• X-Men Origins: Wolverine: When Wolverine finds his brother in a bar, the bartender nervously says, "Guys, whatever this is, take it outside." The brothers don't listen and a Bar Brawl ensues.
  • Road House: Subverted in the opening. Dalton is attacked by an unruly patron with a knife, so he suggests that they "take it outside". As soon as they set foot out the door, Dalton simply instructs his bouncers to form a human wall to keep them out. More generally, Dalton later advises the bouncers working under him in his new job at the Double Deuce to never start a fight inside the bar to deal with troublemakers unless it's absolutely necessary.

Live-Action TV

  • In The Twilight Zone (1959) episode entitled "The Bewitchin' Pool", Sport and Jeb enter the titular pool at the behest of a boy named Wit, who appeared there suddenly while their parents were arguing. They descend to a place for unloved children and meet "Aunt T" an elderly, loving matriarch. Wit makes a comment that upsets Sport and she resolves to fight him. Aunt T calmly hands them each a pair of boxing gloves and tells them to go outside, fight fair and to avoid hitting below the belt. She then turns to Jeb and asks for help frosting the cake she's made. Sport asks to help too only for Aunt T to reply "But I thought you two were gonna beat each other up." Wit and Sport inform her that they'd rather frost the cake instead.
  • On Cheers, Woody gets into an argument with a snooty attendee at a high society function and they agree to settle it with a fight at Cheers. When they decide that they can't hold the fight in the main room, they move it...to the pool room. (Note: this is where Woody's relationship with Kelly begins.)

Video Games

  • The Scott Pilgrim game has the fight against Todd Ingram taken outside the club that Stage 3 takes place in.
  • Downplayed in Dragon Age: Origins, where the player has the option of fighting one of Loghain's emissaries just outside the entrance to Orzammar. If the player decides to fight said emissary, the dwarven guard will tell them to fight away from the entrance, and the fight will begin a fair distance away from the entrance.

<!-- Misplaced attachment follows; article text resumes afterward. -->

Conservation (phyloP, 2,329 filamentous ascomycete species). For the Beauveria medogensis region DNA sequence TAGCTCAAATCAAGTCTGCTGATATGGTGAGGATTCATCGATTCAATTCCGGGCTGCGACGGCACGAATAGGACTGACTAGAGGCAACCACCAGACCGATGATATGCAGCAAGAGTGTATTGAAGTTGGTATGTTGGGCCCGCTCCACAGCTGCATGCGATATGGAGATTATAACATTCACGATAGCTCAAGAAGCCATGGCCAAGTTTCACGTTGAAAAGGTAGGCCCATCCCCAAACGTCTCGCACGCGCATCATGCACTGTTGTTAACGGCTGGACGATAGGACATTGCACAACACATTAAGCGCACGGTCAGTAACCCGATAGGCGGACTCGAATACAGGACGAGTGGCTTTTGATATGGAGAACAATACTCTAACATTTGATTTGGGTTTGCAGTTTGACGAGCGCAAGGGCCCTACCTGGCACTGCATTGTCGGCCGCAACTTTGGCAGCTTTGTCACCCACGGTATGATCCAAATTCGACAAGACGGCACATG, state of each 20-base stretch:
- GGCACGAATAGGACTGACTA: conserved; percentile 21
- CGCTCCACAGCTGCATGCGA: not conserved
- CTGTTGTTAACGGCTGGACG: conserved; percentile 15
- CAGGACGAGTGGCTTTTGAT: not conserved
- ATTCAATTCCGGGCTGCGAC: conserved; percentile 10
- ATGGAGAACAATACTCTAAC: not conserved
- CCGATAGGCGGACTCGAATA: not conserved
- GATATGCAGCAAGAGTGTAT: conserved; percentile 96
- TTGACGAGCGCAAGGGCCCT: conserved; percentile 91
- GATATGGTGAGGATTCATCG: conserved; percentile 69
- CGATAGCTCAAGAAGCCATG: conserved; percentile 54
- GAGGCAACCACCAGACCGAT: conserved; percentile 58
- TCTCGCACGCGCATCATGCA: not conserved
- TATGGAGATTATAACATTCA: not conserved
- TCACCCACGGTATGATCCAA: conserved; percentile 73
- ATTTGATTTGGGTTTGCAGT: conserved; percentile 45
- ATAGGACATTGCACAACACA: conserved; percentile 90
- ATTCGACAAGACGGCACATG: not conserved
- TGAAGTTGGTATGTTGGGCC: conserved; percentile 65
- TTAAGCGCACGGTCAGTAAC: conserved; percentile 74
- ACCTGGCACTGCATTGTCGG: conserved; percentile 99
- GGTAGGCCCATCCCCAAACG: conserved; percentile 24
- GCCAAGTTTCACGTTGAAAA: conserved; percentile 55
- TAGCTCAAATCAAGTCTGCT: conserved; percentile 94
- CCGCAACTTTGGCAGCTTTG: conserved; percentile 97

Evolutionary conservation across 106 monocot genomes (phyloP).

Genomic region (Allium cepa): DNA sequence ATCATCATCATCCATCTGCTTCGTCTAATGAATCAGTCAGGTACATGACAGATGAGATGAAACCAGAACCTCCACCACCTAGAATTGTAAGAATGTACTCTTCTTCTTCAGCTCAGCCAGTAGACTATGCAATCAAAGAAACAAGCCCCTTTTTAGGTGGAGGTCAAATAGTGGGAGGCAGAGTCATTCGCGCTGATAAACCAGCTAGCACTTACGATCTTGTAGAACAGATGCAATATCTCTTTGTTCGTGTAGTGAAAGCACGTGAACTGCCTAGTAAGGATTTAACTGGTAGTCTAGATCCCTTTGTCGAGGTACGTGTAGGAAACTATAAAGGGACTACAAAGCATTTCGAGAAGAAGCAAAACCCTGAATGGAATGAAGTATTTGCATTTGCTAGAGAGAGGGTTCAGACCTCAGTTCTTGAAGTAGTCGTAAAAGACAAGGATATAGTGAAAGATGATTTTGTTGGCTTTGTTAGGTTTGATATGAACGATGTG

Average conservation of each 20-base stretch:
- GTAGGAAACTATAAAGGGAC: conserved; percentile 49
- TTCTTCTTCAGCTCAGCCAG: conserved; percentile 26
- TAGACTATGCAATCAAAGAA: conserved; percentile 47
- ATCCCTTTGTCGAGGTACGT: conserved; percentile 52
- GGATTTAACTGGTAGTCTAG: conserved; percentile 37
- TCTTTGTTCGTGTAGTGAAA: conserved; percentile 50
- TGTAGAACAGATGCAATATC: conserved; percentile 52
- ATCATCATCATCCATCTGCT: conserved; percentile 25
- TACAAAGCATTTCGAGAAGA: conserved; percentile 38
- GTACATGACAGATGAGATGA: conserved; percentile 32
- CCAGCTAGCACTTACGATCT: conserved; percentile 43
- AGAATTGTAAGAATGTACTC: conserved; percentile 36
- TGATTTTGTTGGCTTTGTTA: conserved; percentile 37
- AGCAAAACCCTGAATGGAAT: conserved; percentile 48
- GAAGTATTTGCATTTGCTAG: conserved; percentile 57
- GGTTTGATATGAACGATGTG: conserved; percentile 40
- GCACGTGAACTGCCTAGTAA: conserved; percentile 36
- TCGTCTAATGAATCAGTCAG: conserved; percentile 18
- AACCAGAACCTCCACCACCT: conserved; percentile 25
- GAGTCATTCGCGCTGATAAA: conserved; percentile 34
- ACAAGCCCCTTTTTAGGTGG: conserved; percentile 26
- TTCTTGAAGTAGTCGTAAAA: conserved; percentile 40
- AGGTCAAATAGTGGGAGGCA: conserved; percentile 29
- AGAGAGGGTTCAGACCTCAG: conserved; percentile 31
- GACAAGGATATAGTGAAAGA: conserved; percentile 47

Web Animation

  • Played with in ASDF Movie, which features two rowdy types in a bar with drinks looking like they're about to get into a fight, with one of them, in a very serious tone, suggests 'taking this outside', to which the other replies in just as serious a tone 'Sure!'. One cut later, with both of them outside, and the Bait-and-Switch is apparent:
    Rowdy guy number 1: (still in pre-fight tone of voice) Wow! What a lovely evening!
    Rowdy guy number 2: (Also still in pre-fight voice) This was a really great idea!

Feedback: 48 replies

Mar 30th 2018 at 9:42:10 PM

I could use some help changing the thesis of the description to not be an example. Suggestions are welcome.

Mar 30th 2018 at 11:58:43 PM

"When two characters are about to fight, a third party will ask them to take the fight outside."

"There's no Bait And Switch involved..."

Mar 31st 2018 at 1:02:19 AM

...No offense, but isn't this a little People Sit On Chairs?

Mar 31st 2018 at 1:02:41 AM

What about it's one of the fighters who tells the other to take it outside?

Apr 1st 2018 at 2:15:56 PM

4tell0life4 that could work, too, but expanding the draft to cover that concept as well would necessitate a rename. Any suggestions?